Friday, 18 September 2020

Cornish Lithium finds “globally significant” lithium grades in geothermal waters and prepares for work on pilot plant

The Cornish mining district is a world-class mineral province, with estimated historic production of around £45 billion from tin and £11 billion from copper at current prices. The well-known granite outcrops (from Dartmoor in the east to the Isles of Scilly in the west) are connected deep below the surface and form one of the top five lithium-enriched granite areas worldwide, according to the United States Geological Survey. As geothermal fluids circulate in the earth’s crust, lithium is leached out of the granite into solution. Lithium in brine was first identified in ‘hot springs’ in 1864 when such fluids were discovered underground in one of Cornwall’s historic tin mines and analysed for its lithium content.

There was great news yesterday from Cornish Lithium Ltd, an innovative mineral exploration company exploring for lithium and other battery metals in the South West of the UK. Results of preliminary sampling of lithium in deep geothermal waters at the United Downs Deep Geothermal Power Project near Redruth (MEI Blog 1st November 2018) indicate some of the world’s highest grades of lithium and best overall chemical qualities encountered in published records for geothermal waters anywhere in the world. Geothermal waters which contain lithium are very different from other occurrences of lithium in brine given that the same water can be used to generate zero-carbon electrical power and heat. As such these waters are rapidly becoming recognised as the ultimate ethical source of lithium.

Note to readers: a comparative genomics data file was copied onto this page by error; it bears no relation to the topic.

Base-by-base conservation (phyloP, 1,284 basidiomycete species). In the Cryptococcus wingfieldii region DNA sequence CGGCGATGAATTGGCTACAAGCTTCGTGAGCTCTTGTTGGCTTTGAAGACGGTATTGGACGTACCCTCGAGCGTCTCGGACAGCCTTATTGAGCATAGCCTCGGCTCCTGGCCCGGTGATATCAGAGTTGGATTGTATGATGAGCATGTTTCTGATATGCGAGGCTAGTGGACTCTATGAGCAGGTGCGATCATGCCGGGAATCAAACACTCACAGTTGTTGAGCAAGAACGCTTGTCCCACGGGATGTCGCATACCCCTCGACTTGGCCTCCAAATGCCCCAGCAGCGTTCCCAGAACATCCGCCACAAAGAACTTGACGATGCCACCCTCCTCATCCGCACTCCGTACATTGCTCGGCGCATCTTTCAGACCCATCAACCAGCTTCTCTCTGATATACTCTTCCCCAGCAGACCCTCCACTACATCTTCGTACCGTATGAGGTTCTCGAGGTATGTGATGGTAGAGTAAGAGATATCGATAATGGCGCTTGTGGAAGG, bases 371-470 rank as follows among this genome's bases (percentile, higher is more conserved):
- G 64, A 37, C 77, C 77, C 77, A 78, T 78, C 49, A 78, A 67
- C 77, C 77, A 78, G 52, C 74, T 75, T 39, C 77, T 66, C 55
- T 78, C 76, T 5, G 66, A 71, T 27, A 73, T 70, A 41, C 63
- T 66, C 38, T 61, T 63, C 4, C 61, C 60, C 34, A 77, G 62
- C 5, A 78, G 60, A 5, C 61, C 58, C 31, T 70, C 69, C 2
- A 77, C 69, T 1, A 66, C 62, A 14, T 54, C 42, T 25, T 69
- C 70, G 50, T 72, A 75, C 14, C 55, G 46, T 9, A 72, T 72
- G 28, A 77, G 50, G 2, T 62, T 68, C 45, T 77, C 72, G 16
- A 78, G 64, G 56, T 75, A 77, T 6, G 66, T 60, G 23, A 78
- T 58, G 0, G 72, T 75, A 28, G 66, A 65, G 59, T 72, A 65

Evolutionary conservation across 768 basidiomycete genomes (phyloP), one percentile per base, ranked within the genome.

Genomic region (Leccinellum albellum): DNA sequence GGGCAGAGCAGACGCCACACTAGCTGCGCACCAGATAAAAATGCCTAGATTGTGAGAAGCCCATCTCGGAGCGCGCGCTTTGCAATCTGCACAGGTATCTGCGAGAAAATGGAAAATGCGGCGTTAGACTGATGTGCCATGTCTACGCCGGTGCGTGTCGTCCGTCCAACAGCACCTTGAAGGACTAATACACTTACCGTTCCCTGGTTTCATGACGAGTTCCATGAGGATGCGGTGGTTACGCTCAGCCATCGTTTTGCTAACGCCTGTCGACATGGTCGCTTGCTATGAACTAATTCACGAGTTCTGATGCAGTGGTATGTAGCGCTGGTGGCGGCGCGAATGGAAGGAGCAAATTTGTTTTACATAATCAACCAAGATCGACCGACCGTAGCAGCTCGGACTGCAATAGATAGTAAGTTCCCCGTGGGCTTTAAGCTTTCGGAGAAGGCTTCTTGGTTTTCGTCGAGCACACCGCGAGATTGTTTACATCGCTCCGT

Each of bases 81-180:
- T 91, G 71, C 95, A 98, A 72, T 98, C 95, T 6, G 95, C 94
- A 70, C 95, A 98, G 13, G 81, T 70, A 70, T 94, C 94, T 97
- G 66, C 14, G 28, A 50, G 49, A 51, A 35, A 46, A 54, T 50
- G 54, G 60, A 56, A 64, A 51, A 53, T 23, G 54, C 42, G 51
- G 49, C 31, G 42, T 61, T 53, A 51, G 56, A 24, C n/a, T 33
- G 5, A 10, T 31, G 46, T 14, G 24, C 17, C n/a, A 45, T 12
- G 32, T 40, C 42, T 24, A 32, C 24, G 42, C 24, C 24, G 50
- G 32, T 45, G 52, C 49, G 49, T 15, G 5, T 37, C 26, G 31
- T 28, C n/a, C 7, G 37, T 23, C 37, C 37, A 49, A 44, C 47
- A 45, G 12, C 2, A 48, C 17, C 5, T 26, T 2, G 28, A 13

Jeremy Wrathall, CEO & Founder of Cornish Lithium and a graduate of Camborne School of Mines, said: “This is an exciting step towards the realisation of low-carbon lithium extraction from geothermal waters in Cornwall, and complements Cornish Lithium’s work to date on exploring for lithium contained within shallower geothermal waters in the County. The pilot lithium extraction plant, part funded by the UK Government, that we will develop with Geothermal Engineering Ltd. at the United Downs Deep Geothermal Power Project will allow us to evaluate green Direct Lithium Extraction (DLE) technologies which will bring us another step closer to commercial production of lithium in Cornwall. We now have increased confidence that these lithium-enriched geothermal waters can be found at depth across Cornwall and believe that there is significant potential to replicate combined lithium and geothermal extraction plants in different locations across the County where Cornish Lithium has mineral rights agreements in place.”

The initial assay results show lithium concentrations of up to 260 mg/L, which are believed to be among the highest published grades of lithium in geothermal waters globally. Importantly the Total Dissolved Solids (‘TDS’) content of these Cornish waters is exceptionally low relative to other geothermal waters worldwide, making Cornish waters globally significant. In particular magnesium, a metal that makes processing more difficult and expensive, is extremely low at a concentration of only 5mg/L.